15. Nelson HD, Tyne K, Naik A, Bougatsos C, Chan BK, Humphrey L. Screening for breast cancer: an update for the U.S. Preventive Services Task Force. Ann Intern Med. 2009; 151: 727-37.
  16. Smart CR, Hendrick RE, Rutledge JA, Smith RA. Benefit of mammography screening in women 40-49: current evidence from randomized screening trials. Cancer 75: 1619-1626; 1995.
  17. Kopans D. Arguments Against Mammography Screening Continue to be Based on Faulty Science. The Oncologist 2014: Vol. 19(2):  107–112.
  18. Oeffinger K, Fontham E, Ruth, E et al. Breast Cancer Screening for Women at Average Risk 2014 Guideline Update from the American Cancer Society. JAMA. 2015. 
  19. Kopans DB. Point: the New England Journal of Medicine article suggesting overdiagnosis from mammography screening is scientifically incorrect and should be withdrawn. J Am Coll Radiology 2013; 10:317–319.
  20. Hendrick RE. Obligate overdiagnosis due to mammographic screening: a direct estimate for U.S. women. Radiology. 2018;287(2):391-397.
  21. Duffy SW, Agbaje O, Tabar L, et al. Overdiagnosis and overtreatment of breast cancer: estimates of overdiagnosis from two trials of mammographic screening for breast cancer. Breast Cancer Res. 2005;7(6):258-265.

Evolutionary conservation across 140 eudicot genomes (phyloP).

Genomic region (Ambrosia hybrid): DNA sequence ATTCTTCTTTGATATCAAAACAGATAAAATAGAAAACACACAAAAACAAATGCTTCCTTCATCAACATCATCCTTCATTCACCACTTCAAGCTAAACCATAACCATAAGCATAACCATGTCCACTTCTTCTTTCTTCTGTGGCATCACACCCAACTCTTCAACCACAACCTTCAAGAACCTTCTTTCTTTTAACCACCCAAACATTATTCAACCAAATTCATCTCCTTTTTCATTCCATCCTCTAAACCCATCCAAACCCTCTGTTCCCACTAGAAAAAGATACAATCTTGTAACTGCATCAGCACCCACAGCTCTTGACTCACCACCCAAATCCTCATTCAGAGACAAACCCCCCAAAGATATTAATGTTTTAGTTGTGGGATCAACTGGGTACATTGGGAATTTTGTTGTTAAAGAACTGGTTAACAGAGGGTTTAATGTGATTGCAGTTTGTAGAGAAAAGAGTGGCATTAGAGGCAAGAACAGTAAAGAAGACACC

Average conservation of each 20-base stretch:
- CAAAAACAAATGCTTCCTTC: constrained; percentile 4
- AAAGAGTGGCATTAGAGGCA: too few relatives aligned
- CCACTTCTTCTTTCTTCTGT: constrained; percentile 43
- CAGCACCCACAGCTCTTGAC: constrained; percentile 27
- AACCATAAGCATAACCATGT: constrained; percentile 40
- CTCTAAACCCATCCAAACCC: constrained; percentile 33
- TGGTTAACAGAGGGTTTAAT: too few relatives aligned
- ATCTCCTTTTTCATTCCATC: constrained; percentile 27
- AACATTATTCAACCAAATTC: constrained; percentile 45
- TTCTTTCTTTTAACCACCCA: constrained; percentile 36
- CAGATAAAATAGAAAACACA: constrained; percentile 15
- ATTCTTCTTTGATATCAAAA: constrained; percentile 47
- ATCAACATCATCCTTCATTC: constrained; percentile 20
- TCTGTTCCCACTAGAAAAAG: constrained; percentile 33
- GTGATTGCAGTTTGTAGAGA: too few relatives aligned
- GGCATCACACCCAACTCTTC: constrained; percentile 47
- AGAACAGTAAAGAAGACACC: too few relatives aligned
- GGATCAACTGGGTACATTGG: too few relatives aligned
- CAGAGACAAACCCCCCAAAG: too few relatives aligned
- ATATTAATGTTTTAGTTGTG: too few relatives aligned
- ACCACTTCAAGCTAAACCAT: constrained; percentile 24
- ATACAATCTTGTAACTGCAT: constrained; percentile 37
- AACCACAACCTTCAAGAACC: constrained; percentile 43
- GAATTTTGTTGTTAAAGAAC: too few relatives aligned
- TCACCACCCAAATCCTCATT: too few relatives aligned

22. Arleo, E, Monticciolo D, Monsees B, McGinty G, Sickles E. Persistent Untreated Screening-Detected Breast Cancer: An Argument Against Delaying Screening or Increasing the Interval Between Screenings. Journal of American College of Radiology. 2017.
  23. Tosteson A, Fryback D, Hammond C et al. Consequences of False-Positive Screening Mammograms. JAMA Intern Med. 2014.
  24. Schwartz L, Woloshin S, Fowler F et al. Enthusiasm for Cancer Screening in the United States. JAMA. 2009.
  25. Hendrick RE, Helvie M. United States Preventive Services Task Force Screening Mammography Recommendations: Science Ignored. American Journal of Roentgenology. 2011.